For centuries, art has been evaluated, formally and informally, using social messaging as part of the critique. In 472 BCE, Aeschylus was publicly criticized by Aristotle, who claimed Aeschylus’ play The Persians, about the Persian defeat at the hands of the Greeks at the Battle of Salamis in 480 BCE, was too sympathetic to the Persians. Playwrights in Renaissance England went to great lengths to hide their critiques of the  church or the government in metaphors that would get past the censors. When Paul Robeson played Othello in 1930, reviewers criticized the choice to cast a Black man instead of a white actor in blackface. One wrote: “There is no more reason to choose a negro to play Othello than to requisition a fat man for Falstaff.” There are literally thousands of similar examples from the past.


Peggy Ashcroft as Desdemona and Paul Robeson as Othello in the 1930 Savoy Theatre production. 

There are, of course, nearly as many examples from the present as well. While the right (alt and otherwise) bitterly condemns using diversity and other social justice-based criteria in evaluations of art, they themselves do this all the time. The right’s response to Beyoncé’s 2016 Super Bowl performance is an excellent example. Her performance came under fire solely for its pro-Black social messaging, which many on the right took to be “anti-white” and, somehow, “anti-police.” Ads for Old Navy and Cheerios featuring interracial families came under fire from right-wing racists for their social messaging alone. Evidently “interracial families eat breakfast and enjoy Old Navy 30% off sales” was a bridge too far for them. In 2012, the wildly popular, highly rated video game Mass Effect 3 included same sex relationship options (as they had throughout the series), but really came under fire for including a bedroom scene that many homophobic players complained bitterly about. (Of course, those of us who played through the game knew you had to click through many conversations with that gay character, continually taking the obviously marked “romance” option, to trigger that scene, or go out of your way to seek it out on youtube. But that’s none of my business.)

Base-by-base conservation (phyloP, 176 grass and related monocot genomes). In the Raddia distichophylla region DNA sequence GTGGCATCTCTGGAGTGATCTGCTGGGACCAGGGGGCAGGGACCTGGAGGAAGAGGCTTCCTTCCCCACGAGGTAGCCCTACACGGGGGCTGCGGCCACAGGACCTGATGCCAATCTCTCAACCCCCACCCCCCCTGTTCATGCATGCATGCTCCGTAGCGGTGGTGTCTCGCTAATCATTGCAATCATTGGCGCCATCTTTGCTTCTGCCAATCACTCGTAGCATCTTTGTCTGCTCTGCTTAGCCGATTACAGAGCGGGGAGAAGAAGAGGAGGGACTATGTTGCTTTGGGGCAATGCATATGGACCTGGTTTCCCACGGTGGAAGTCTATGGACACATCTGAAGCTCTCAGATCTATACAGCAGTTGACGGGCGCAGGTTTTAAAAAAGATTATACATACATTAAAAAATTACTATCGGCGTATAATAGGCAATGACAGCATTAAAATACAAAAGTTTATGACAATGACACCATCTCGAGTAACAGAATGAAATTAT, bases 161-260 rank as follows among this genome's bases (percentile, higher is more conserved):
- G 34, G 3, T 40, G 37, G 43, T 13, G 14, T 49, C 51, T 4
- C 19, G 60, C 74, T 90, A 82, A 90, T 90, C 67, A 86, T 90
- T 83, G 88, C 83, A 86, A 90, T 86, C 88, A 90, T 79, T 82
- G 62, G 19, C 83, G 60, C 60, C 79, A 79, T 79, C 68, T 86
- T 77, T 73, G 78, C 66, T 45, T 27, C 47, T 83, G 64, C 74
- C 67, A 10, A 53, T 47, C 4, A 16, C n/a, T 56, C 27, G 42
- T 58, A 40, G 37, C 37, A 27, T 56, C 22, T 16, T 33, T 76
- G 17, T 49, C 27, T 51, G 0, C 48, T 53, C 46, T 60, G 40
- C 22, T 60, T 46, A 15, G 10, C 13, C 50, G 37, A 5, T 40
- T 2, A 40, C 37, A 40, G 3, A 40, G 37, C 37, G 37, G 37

Steve Cortez from Mass Effect 3, who lost his husband to a Collector attack.

While some people do not wish to be told that people would like to see more diversity, they clearly have no problem telling us that diversity is, in essence, wrong.

There’s only one conclusion to draw here, and it’s not about “artistic freedom.”

For those of us who work in representational media, and must work within constraints both out of our control, like physics and budget, and well within our control, like personal artistic goals and vision, “artistic freedom” can be a touchy subject. We want as much artistic freedom as we can get, in part because we know that in reality, our freedom is constrained in multiple ways. Those of us calling for increased diversity (and equity) in film, theatre, TV, and games are simply asking our fellow content creators to consider diversity an important artistic criteria that exists alongside  all the other self-imposed artistic criteria we all have.